The Somalia intervention was acceptable, but it was the indiscriminate shipment of arms by the United States and others to the Barre dictatorship which set the stage for that tragedy.
That's one of the problems in talking about foreign-policy questions: I don't like to talk about what to do based on where we are now, because I disapproved of a lot of the steps which got us to that particular point in the first place.
Q: What kind of role do you see for the United Nations in the coming years?
McGovern: For the first time since World War II, the United Nations has the opportunity to do what its founders intended: provide a peacekeeping function, settle international disputes, build cooperative actions to deal with global problems such as health, food, and agricultural needs, and other needed functions.
The United Nations can and should emerge as a much stronger and more important force. With only one superpower, the United States will probably be the dominant voice, particularly on security matters, but that's better than to have the United States go it alone without a U.N. structure to provide something of a check.
Q: How do you view the Gulf war?
McGovern: I believe strongly that we should have challenged Saddam Hussein, but I think we should have stayed with sanctions for a longer period. I was even willing to support the stationing of a military deterrent force in Saudi Arabia, but the order to move on Desert Storm was very premature.
The President said several times that we had no quarrel with the people of Iraq and that our only quarrel was with Saddam Hussein. Yet we ended up killing 200,000 people with whom we have no quarrel, many of them children, and Saddam Hussein remains in power. I think the American people recognize, after the initial euphoria of victory, that somehow the war didn't achieve its objective.
While there wasn't a lot of talk about all the killing, my
sense is that if Americans really thought the war was a great American triumph, George Bush would probably still be in the White House.
Q: You have spent a lot of time in the Middle East since the Gulf war. What do you believe is its long-term impact?
McGovern: While the war gave us a certain prestige with some of the ruling regimes, large numbers of ordinary Arabs felt that what was really going on was a power play to safeguard an oil-rich regime rather than something that held out any hope of improving life for the ordinary person. What I'm picking up now in my travels is a feeling that somehow the Western powers showed little respect for humanity in all this. There is a feeling that a new form of imperialism is now operating in the Middle East. We may not have any colonies as did previous Western powers, but there is a belief that many of the ruling regimes are somehow tied in to the West in a way that does not enhance the well-being of the ordinary citizen.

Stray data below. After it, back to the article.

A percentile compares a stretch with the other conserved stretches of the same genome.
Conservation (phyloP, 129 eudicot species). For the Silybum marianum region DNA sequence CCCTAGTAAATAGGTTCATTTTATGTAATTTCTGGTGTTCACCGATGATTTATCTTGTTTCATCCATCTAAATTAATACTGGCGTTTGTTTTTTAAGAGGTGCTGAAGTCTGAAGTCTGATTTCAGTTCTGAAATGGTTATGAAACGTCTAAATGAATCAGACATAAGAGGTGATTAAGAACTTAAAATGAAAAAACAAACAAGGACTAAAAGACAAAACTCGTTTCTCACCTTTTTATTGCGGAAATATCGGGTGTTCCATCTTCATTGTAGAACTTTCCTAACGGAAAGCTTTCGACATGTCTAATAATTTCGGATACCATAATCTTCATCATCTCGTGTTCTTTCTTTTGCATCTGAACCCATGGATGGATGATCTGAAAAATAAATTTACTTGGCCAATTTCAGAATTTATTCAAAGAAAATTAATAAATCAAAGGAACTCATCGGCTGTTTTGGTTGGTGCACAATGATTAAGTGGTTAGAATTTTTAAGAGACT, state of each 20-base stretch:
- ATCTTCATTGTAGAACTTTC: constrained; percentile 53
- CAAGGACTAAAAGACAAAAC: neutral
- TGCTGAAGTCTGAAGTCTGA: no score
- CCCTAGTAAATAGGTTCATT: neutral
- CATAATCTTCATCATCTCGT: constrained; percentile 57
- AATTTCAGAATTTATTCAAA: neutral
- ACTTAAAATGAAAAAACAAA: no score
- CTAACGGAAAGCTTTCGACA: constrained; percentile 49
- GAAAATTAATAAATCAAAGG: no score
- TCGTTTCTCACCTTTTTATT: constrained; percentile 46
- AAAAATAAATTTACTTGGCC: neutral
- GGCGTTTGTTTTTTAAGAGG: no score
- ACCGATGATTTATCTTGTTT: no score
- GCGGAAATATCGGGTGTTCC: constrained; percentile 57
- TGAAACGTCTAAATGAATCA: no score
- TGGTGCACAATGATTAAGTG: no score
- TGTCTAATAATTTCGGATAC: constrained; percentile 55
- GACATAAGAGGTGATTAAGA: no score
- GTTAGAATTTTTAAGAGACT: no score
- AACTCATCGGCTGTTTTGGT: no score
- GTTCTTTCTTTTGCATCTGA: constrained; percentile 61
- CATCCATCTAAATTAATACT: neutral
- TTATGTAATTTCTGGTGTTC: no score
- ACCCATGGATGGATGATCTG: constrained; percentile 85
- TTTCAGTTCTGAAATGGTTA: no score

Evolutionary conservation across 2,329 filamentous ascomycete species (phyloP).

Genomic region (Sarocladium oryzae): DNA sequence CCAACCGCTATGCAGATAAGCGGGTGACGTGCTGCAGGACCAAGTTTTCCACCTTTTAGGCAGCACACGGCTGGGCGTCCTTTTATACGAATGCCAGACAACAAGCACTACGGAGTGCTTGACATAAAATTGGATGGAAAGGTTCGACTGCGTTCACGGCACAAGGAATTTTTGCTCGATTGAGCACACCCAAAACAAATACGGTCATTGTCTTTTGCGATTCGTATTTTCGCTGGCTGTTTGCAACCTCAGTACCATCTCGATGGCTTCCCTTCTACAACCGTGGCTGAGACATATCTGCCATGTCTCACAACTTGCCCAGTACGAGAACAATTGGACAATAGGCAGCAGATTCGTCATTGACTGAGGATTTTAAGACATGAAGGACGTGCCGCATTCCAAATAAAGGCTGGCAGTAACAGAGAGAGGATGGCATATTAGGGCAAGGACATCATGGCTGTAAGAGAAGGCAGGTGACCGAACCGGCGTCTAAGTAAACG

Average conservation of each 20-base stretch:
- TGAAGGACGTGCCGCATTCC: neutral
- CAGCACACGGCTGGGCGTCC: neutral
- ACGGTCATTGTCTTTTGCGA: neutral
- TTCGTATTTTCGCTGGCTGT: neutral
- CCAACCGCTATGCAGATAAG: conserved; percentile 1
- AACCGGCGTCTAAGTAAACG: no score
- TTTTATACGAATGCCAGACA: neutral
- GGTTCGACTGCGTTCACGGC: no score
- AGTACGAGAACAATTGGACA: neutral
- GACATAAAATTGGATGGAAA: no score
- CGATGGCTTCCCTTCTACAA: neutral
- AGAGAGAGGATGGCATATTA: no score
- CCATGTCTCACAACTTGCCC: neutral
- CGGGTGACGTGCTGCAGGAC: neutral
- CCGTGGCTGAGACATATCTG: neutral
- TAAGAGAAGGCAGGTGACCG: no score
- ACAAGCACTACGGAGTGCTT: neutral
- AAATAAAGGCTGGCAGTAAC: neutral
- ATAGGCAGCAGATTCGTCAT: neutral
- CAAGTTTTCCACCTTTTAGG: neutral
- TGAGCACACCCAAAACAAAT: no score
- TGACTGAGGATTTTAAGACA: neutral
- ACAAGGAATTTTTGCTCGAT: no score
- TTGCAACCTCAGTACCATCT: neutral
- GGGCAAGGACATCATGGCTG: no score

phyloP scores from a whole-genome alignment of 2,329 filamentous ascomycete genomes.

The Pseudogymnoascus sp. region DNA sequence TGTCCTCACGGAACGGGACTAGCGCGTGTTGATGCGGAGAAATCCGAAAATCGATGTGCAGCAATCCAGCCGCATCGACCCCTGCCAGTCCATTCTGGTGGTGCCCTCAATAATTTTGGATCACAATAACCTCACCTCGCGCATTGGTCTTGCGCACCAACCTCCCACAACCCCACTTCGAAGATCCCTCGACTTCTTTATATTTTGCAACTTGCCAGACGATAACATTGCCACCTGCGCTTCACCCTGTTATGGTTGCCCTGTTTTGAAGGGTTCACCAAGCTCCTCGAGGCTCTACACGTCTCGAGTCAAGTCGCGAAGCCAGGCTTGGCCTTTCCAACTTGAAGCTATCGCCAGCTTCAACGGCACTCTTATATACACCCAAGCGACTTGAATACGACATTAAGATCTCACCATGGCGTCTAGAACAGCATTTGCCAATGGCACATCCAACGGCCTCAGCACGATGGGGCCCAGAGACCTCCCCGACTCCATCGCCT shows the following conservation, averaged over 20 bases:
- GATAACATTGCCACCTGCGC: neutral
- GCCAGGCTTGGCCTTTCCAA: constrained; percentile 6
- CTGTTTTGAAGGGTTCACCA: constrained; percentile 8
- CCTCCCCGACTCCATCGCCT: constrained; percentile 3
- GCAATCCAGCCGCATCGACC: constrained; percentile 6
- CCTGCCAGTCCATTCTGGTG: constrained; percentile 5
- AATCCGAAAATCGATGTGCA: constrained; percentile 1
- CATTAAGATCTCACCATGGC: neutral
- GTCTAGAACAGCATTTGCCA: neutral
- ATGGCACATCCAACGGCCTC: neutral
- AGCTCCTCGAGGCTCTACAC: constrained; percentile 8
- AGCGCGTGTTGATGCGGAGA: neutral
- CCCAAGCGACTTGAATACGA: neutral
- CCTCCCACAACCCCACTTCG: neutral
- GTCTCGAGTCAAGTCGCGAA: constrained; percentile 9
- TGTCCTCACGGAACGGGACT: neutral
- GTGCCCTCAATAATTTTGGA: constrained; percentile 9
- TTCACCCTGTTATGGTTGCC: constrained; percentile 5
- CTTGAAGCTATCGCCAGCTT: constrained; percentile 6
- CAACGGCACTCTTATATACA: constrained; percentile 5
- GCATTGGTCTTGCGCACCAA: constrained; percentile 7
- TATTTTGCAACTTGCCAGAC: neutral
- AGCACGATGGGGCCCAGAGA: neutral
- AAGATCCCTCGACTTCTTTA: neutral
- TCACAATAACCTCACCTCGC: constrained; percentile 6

I think we're headed for trouble if that perception prevails, particularly since there is a lot of truth behind it. These Arab regimes are going to have to become more sensitive to the problems of their own people. This is what this Muslim extremism is all about: It's a kind of desperate move by people who do not know how to get the attention of the ruling regimes any other way but to shake them up with extremist, radical, and sometimes violent methods.
Q: For most of your Senate career, you were an outspoken supporter of Israel, often to the point of downplaying concerns regarding Israeli violations of human rights and international law.
While still committed to Israel's survival, you have since become more critical of certain Israeli government policies and more sympathetic with Palestinian concerns. What caused this shift?
McGovern: I took the view of most American politicians for most of my Senate career, which was largely uncritical of Israel.
The Holocaust has always sickened me, as few other experiences in my life. Indeed, the Nazi persecution of Jews was a major reason I enlisted as a bomber pilot against Hitler. That horror gave me strong sympathy for Israel, as did my devout Methodist upbringing, which taught me that the Jews were God's chosen people. In addition, I had great respect for the democratic institutions Israel had created for its Jewish citizens.
In 1975, I had my first extended tour of the Middle East.
Senate Foreign Relations Committee Chairman William Fulbright had asked me, a year earlier, to chair the Middle East subcommittee. For the first time, I came to understand the enormous suffering of the Palestinians. I was able to talk to many educated and articulate Palestinians, and learned that their aspirations for self-determination were every bit as strong as those of the Israelis. It seemed to me that if there were ever to be peace and justice in the Middle East, there would have to be compromise on the land, the water, and other resources. So, ever since, I have advocated a two-state solution, that of an independent Palestine alongside an independent Israel.
Q: In the years since the Vietnam war, how have you seen the U.S. reaction to Third World revolutionary movements?